This article was written by Irene for the latest edition of West & Mid Kerry Live! Inspired by many people who have sought nutrition advice to manage Haemachromatosis.
For a while there has been a raging debate in genetics as to whether Hereditary Haemochromastosis is a Celtic thing or was it introduced to the Celts by Viking invaders and other colonizers. Hereditary haemochromatosis (HH) is a genetic disease that alters the body's ability to regulate iron absorption, resulting in excessive iron building up in cells overtime. What we do know is that the genetic variant (a glitch in our genetic coding) responsible for HH, identified in 1996 as C282Y, only occurred after our ancestors migrated from Central Africa to Northern and Central Europe, 60 to 70 generations ago. Up until then, there is no evidence that HH was in our genes. We also know that countries with the highest prevalence for HH around the North Sea and Western Europe, lie in the path of the once-marauding Vikings, which suggest that the Viking travel had something to do with introducing the defective gene into populations. However, the timeline does not fully explain how the gene mutation is present in Celtic Irish ancestral remains from Rathlin Island dating back to 3000 years before the Vikings hit our shores. The Irish have the highest frequency of C282Y mutation in the world, and specifically in the male population of Connaught.
Although it is known as the “Celtic Curse”, the enhanced ability to store iron probably provided advantages at the time of our first migration to Europe. In particular, it would have helped us adapt to low-iron intakes in our new environment and ward off deficiencies. There is evidence that HH provided resistance to tuberculosis and typhoid infections, as these bacteria require free iron for growth and the way the body stores excess iron, makes it unavailable to these bacteria. The first diagnosis of Haemochromatosis was made during the 1800s through autopsies which showed accumulations of iron in the liver, pancreas, joints and skin. Early physicians established that iron overloads accumulated over a period of 30 to 40 years so symptoms of HH were not seen until life expectancy improved. Our early ancestors would have died long before the effects of excessive iron were apparent.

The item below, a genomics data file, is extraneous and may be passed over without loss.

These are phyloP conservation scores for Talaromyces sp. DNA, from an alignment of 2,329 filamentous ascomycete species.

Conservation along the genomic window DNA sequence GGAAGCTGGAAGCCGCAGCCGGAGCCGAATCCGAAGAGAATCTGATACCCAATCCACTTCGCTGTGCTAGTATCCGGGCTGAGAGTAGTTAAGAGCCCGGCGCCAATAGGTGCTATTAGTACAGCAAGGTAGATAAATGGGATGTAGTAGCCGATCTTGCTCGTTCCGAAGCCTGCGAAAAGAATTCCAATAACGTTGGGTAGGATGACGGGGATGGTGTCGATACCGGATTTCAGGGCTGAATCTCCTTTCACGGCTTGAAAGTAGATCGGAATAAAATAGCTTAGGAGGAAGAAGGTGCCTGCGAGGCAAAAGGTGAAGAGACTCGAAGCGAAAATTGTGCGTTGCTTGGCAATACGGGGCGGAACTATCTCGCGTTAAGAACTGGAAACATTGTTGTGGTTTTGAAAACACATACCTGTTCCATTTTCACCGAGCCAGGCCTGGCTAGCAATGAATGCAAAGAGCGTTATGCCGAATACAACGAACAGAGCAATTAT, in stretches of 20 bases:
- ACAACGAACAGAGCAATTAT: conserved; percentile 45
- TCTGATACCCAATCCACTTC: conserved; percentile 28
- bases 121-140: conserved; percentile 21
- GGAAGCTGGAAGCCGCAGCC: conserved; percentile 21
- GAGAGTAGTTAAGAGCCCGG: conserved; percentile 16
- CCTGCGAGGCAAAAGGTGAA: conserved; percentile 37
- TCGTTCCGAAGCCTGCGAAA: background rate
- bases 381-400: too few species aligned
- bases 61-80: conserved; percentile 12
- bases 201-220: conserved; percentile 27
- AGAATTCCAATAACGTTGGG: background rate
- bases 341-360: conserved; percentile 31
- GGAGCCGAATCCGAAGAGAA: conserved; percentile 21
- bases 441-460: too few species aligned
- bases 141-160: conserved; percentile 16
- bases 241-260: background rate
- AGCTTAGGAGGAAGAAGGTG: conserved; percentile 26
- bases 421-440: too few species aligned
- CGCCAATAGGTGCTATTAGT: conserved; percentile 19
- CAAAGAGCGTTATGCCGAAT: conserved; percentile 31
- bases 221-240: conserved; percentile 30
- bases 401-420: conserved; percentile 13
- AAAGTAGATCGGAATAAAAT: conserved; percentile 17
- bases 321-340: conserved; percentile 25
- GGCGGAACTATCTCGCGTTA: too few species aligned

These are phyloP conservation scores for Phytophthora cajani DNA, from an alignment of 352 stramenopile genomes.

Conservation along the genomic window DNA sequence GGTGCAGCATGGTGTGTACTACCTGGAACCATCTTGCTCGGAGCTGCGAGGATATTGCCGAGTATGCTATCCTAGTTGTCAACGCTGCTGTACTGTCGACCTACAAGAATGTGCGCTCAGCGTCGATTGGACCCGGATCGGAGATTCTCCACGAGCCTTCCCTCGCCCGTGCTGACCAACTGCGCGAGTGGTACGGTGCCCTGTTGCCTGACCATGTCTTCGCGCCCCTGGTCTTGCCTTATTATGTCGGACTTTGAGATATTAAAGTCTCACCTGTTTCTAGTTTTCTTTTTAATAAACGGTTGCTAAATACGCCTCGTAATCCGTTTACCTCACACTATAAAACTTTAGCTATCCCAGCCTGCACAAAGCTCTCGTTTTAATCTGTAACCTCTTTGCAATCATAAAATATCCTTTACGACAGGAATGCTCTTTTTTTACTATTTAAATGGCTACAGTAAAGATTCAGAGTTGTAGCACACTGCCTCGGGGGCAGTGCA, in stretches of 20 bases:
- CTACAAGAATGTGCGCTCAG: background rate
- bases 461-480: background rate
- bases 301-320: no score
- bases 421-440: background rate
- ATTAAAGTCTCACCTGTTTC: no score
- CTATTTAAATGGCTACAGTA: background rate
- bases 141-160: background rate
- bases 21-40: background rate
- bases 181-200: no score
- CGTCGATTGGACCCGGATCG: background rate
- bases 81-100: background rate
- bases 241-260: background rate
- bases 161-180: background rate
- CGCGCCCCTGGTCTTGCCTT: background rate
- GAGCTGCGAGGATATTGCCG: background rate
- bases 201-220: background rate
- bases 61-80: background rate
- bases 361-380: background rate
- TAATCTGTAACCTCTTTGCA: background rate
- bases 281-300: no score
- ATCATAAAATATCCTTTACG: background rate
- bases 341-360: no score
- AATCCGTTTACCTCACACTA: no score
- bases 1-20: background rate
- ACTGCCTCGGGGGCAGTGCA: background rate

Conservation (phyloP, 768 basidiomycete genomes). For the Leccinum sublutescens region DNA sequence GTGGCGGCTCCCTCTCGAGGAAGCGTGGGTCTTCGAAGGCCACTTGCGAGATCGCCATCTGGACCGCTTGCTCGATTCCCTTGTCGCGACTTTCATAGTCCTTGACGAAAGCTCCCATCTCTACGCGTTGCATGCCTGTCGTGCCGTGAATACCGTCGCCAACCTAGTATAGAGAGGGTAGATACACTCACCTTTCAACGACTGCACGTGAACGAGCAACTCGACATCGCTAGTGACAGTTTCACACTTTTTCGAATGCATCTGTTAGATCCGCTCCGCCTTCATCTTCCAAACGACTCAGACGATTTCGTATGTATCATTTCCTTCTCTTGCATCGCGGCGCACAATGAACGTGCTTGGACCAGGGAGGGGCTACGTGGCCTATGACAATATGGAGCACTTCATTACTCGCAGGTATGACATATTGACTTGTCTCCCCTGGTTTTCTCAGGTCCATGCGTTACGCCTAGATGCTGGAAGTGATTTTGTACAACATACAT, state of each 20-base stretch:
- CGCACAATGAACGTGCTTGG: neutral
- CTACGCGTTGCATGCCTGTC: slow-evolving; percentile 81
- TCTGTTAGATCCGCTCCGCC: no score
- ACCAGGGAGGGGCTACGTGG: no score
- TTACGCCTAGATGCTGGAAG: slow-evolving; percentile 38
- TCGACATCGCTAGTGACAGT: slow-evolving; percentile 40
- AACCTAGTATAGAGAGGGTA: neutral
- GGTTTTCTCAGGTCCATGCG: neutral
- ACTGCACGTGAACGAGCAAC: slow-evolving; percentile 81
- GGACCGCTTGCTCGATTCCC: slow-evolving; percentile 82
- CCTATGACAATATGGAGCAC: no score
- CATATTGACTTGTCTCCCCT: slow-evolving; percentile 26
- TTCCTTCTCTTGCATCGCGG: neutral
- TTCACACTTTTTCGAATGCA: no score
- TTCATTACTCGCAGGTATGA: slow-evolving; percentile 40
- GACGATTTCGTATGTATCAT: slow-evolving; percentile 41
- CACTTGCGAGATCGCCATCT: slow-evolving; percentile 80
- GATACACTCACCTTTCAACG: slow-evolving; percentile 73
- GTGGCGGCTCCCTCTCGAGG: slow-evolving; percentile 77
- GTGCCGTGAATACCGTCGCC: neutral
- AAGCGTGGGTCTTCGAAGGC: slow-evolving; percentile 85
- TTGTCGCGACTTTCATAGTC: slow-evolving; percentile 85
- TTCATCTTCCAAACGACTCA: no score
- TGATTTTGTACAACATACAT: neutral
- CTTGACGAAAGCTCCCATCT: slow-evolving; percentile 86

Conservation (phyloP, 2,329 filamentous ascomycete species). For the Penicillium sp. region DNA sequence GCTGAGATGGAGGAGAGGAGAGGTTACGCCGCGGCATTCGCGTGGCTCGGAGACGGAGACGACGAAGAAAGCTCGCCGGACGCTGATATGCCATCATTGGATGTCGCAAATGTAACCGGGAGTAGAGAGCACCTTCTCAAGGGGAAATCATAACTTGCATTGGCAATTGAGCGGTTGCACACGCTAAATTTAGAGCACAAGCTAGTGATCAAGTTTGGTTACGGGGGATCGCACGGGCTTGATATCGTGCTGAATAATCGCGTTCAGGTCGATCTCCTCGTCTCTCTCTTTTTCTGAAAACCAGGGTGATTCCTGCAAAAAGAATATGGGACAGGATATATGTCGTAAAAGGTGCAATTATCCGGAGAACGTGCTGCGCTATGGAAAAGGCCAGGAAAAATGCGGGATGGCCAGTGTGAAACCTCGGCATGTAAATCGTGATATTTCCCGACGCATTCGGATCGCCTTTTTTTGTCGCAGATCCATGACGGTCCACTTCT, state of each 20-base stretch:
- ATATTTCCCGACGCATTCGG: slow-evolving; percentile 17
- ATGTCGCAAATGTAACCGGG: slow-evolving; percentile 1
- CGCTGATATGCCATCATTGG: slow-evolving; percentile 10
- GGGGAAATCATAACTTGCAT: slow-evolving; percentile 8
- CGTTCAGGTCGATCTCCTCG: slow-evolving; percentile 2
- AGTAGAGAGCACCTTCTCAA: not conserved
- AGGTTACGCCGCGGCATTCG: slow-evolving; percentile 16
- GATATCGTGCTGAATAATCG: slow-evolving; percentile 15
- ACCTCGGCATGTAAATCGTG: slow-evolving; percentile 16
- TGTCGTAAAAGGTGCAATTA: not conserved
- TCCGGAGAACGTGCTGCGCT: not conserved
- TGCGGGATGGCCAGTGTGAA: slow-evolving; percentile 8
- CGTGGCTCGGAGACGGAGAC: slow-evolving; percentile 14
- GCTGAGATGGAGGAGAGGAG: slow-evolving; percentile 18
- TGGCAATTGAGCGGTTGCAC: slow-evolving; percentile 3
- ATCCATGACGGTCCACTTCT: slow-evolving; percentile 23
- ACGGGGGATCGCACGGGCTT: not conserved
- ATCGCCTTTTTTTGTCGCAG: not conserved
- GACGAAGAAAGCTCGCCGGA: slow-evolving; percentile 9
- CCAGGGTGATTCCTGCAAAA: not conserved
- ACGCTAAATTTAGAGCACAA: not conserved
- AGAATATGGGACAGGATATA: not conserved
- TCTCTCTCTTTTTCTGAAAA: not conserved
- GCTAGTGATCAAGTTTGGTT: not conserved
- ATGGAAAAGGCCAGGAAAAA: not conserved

Nowadays, blood analysis and genetic testing can identify the rogue gene responsible for HH. It is the most common genetic disease in Ireland with 1 out of every 83 people predisposed to HH, yet most people are only diagnosed between the ages of 30 and 50 years when symptoms of iron overload become apparent. Women tend to be diagnosed later due to blood loss through menstruation and pregnancy. Symptoms include chronic pain, joint pain, loss of libido, diabetes, enlarged liver and irregular heartbeat. Iron deposits affect the liver, heart, pancreas, endocrine glands and joints leading to impaired function and eventually disease or organ failure. Treatment involves regular blood-letting (phlebotomy). Initially, treatment may be required weekly or bi-weekly but once safe iron levels are established, may only be needed a few times per year, with regular monitoring.
Along with phlebotomy, it is a good idea to adopt a dietary protocol to manage Haemochromatosis and to protect organs from free radical damage caused by excess iron levels. A wholefood, plant-based diet full of colour, anti-oxidants and unprocessed foods will offer the best protection in the long run. Limit iron-rich foods in the diet, especially heme-iron found in animal meats and offal. Heme-iron is more bioavailable in the human body - it is easier to absorb than non-heme iron. Non-heme iron is a type of iron found mostly in plant foods. Non-heme iron is more difficult to absorb. Some vegetables considered high in iron (non-heme) such as spinach, chard, black beans and green lentils may be eaten in moderation as the phytates and fibre present in these foods inhibit iron absorption. Wholegrains too can be eaten for the same reason.
Increased fibre intake, from a plant-based diet can bind with excess iron for elimination and inhibit the absorption of iron from food. Other foods that inhibit iron absorption include tannins in black tea, calcium-rich foods and healthy fats. Seek advice about using psyllium husk, calcium and any other supplements to minimize iron absorption, as you may well be inhibiting the absorption of other minerals and vital nutrients. Limit or avoid alcohol as it increases the uptake of iron and also may contain iron. Alcohol is an added burden to the liver which is one of the organs most affected by iron-overload.
Avoid “fortified” and “enriched” cereals, breads, flour and other foods. Fortification is added to refined grain products – keep ingredients very natural and as whole as possible to avoid unnecessary addition of iron and vitamin C to everyday foods. Likewise, be wary of supplements which may contain iron and/or vitamin C. Vitamin C rich foods should not be eaten with meat dishes as it increases iron absorption. Yet, vitamin C is needed for many other functions and must not be completely avoided. Use iron-free cookware, ceramic is best but stainless steel is a handier option for most cooking.
While HH is still considered a curse, particularly to those who are affected, it is part of who we are and helped us survive through challenging times. Modern treatment options and advances in genetics will make it less of a curse in the future and hopefully downgrade its risk to the same status as our pale skin and freckles!
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